The watcher of the Norse deities of the Aesir tribe was Heimdall. Heimdall was known as a god of keen eyesight and hearing who was prepared to sound the Gjallarhorn at the beginning of Ragnarök. There is only a little evidence that survived, and according to that, Heimdall appears to have been a guardian of the deities and a guardian of the passages to and from the Nine Worlds. For his supposed role in yielding wisdom and social order, he was also considered as a father and patron to human beings.
He had teeth of gold and was said to have had nine mothers, sea giants from among the jötnar. These multiple mothers were likely a reference to the Nine Worlds over which he kept watch. In any case, Heimdall appears to have been associated with the sea, gold, roosters, and rams.
The etymology of the name “Heimdall” was uncertain; however, it seemed to be produced from a combination of words meaning “world,” “eminent,” and “radiant.” If the name is translated, it means “radiant world.” An additional potential translation of the name could be “the one who illuminates the world.”
There were many epithets attached to Heimdall’s name, such as Hallinskidi, meaning “the horned,” which is probably a reference to his connection with rams. He was also called Gullintanni, meaning “the one with the golden teeth” or simply “gold-toothed,” and Vindlér, meaning “the turner.” In one eventful story, he also took the name Ríg, or Rígr.
Associated with his status as a watchman, Heimdall owned the keenest senses of sight and hearing among all the gods. In the Gylfaginning, a book of the Prose Edda that was written by the thirteenth-century Icelandic scholar Snorri Sturluson, it was claimed that Heimdall required less sleep than a bird, could see in the night as though it were day and could spot a target from a hundred leagues away. In addition, his sense of hearing was said to be so sharp that he could hear the grass grow and wool sprout from sheep.
Heimdall owned a horn called the Gjallarhorn that he carried with him, meaning “shrieking horn” or “loudest horn.” The prophecies claimed that when Heimdall spied the events signaling the start of Ragnarök, he will blow the horn with a loud shriek so piercing it would be heard in all worlds, bringing the Norse gods together for the final battle.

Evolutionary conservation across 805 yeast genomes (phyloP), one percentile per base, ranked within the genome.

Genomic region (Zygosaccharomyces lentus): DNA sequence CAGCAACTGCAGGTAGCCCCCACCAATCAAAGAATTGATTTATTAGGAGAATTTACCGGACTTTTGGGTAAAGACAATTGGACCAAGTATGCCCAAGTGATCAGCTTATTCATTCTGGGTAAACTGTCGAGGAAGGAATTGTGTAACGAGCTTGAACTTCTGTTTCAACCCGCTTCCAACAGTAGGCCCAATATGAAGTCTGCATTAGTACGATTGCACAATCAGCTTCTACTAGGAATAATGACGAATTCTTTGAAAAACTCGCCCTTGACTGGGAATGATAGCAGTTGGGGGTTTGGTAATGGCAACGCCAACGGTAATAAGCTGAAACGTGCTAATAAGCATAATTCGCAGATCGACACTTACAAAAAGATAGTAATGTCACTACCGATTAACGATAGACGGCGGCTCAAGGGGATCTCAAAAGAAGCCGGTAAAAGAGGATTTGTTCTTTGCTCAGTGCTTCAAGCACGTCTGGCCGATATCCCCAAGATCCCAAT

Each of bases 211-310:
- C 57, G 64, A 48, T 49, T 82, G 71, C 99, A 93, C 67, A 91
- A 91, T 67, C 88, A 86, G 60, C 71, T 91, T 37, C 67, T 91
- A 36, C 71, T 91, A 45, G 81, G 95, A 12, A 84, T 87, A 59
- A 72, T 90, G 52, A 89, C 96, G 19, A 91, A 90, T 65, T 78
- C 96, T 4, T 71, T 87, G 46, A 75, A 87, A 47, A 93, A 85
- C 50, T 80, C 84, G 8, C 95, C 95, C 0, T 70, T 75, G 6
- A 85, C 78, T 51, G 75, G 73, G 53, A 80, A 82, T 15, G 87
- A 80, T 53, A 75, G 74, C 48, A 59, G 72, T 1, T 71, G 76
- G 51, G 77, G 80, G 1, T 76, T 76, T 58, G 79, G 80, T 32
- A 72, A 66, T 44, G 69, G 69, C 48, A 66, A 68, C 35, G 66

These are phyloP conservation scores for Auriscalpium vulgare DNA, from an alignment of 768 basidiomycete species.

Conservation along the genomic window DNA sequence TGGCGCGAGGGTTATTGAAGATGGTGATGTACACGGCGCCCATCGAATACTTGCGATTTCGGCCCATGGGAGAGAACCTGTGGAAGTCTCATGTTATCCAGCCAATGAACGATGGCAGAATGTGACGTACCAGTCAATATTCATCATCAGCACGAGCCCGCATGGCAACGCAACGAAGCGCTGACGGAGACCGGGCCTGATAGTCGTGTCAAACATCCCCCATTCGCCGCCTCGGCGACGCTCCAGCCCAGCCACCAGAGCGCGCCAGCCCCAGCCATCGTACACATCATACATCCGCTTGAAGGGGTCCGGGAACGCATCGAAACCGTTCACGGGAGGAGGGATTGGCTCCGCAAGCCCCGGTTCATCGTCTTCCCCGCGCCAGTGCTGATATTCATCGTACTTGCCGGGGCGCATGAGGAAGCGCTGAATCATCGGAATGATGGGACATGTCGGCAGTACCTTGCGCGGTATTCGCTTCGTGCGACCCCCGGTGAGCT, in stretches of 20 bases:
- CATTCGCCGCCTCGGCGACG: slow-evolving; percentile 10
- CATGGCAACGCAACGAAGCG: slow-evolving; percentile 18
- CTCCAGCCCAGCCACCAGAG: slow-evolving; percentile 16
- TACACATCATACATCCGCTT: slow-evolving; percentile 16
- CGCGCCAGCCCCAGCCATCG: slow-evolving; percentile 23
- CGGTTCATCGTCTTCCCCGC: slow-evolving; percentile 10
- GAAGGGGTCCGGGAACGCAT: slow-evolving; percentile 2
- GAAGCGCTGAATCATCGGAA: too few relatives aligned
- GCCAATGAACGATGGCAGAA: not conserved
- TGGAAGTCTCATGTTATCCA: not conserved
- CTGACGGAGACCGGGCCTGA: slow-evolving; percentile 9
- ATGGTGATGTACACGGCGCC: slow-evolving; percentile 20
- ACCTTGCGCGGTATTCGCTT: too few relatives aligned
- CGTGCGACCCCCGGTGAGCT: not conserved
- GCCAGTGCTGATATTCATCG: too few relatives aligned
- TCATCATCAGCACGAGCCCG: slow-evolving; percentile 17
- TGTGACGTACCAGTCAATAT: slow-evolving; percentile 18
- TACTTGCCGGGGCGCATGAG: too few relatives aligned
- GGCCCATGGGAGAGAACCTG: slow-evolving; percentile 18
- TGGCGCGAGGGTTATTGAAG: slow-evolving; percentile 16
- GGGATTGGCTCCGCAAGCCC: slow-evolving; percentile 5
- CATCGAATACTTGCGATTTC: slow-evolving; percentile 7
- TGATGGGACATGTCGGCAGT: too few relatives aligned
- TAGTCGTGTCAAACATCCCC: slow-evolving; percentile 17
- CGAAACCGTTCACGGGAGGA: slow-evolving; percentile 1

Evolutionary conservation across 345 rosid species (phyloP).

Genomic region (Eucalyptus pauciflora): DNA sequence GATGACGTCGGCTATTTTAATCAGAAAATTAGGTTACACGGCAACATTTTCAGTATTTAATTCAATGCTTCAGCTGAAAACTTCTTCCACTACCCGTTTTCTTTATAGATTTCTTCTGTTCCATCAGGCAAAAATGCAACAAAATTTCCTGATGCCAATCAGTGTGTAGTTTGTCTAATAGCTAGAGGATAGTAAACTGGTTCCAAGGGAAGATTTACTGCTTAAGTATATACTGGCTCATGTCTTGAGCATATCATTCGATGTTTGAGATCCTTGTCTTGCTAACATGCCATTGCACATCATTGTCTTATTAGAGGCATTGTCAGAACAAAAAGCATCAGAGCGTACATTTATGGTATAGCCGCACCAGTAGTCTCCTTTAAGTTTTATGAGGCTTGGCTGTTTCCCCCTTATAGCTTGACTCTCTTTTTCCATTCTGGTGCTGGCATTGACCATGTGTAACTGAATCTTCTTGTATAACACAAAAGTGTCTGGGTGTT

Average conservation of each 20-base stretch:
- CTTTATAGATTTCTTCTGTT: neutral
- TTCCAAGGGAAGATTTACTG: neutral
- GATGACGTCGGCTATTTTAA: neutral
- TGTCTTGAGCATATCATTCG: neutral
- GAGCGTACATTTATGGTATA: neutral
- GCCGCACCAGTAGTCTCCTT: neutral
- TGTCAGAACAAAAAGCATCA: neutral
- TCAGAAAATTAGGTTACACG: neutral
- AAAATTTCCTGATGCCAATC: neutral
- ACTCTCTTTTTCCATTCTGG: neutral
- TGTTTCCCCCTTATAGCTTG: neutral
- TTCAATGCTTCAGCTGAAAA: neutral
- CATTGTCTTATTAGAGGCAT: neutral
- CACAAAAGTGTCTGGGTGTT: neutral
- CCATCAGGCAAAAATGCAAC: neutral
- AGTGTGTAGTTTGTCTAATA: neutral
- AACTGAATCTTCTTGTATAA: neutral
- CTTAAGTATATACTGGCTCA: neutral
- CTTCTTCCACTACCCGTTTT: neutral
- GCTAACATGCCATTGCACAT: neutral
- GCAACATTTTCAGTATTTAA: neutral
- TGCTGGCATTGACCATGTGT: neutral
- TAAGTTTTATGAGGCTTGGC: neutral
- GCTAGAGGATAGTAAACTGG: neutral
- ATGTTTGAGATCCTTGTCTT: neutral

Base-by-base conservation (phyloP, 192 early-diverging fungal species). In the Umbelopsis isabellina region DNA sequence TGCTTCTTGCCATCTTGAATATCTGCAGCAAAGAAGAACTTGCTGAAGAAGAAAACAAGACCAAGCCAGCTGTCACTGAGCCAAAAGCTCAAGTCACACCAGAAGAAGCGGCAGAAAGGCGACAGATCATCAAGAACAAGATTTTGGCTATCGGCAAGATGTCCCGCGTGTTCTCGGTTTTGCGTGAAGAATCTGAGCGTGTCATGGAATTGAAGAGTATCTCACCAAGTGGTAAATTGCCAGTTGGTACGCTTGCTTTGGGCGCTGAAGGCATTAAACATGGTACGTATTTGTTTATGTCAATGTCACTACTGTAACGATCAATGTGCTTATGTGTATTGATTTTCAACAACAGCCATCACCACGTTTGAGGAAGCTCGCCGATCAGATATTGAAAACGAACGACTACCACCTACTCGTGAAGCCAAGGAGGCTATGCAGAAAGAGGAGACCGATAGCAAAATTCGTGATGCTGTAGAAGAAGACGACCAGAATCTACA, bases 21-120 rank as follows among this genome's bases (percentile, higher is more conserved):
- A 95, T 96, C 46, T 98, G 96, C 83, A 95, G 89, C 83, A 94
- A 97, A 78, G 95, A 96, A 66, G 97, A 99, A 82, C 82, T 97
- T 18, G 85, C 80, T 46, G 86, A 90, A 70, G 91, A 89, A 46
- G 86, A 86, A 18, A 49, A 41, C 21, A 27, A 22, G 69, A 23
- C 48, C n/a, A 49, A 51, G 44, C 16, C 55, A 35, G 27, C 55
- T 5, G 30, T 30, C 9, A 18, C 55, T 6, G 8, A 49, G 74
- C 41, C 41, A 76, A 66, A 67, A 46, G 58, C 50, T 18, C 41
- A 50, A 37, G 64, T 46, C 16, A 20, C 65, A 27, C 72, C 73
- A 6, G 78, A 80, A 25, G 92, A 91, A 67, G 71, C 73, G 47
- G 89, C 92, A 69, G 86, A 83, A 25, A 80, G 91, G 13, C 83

The heavenly guard rode a golden-maned horse called Gulltoppr (suitably “the golden-maned”) and lived in a castle in the clouds recognized as Himinbjörg (“the castle of the heavens,” or “sky castle”). Himinbjörg stood at the Asgardian end of the Bifrost, the rainbow bridge that linked Asgard, the world of the gods, to Midgard, the world of humans.
Family of Heimdall
Heimdall was born as the son of nine maiden sisters recognized as the Nine Undines or the Nine Waves. This is possibly the reason he was born with so many gifts. The nine sisters were known to be both gorgeous and awful. Their names stood for the diverse powers of the ocean. The two oldest sisters were twins, known as Duva, the Hidden One, and Kolga, the Cold One. The next sister is Blodughadda, the red-haired and cruel sister. Her name symbolizes red sea foam. The next one is Bara, whose name stands for foam fleck, suggesting the moment that a wave hits the shore. Bylgja, whose name means billow, or breaker, is next, followed by Hrǫnn, or welling wave, and she had a twin Hefring, standing for a rising wave. The last ones were Unn, meaning frothing wave, and the youngest Himinglava, standing for a transparent wave.
The father of Heimdall is Odin, the king of the Aesir tribe. According to a legend, the love between the nine maiden sisters was like no other. Their union was firm. As a result, when one of them decided to lay with Odin, in opposition to the wishes of their father, Aegir (the god of the sea), the other eight sisters stood by her to cover up her disobedience.
There is one more theory about several mothers of Heimdall. Some suppose that Odin bedded all nine of the sisters. This option would have been quite brave on his part, bearing in mind that the maidens were nine vicious mermaids. Either way, at least one of them gave birth to Heimdall.
Heimdall is considered as the father of all people. Before he was given the responsibility of being the watchman of the Bifrost, he traveled the world, visiting a variety of married couples. His stay with each couple lasted for three nights. The first couple were serfs, the next were poor farmers, and the last couple was the aristocracy. Nine months after each visit, a child was born.
The first child was known as Thrall; he was unattractive but very strong, and he became the ancestor of all serfs. The next child was Karl. He was a skillful farmer and became the ancestor of all peasants. The third was Jarl, the ancestor of warriors and nobles. He was clever and skillful at hunting and combat.
I hope that you’ll find some symbolism here that can help you create your tattoo design. Until then think before you ink?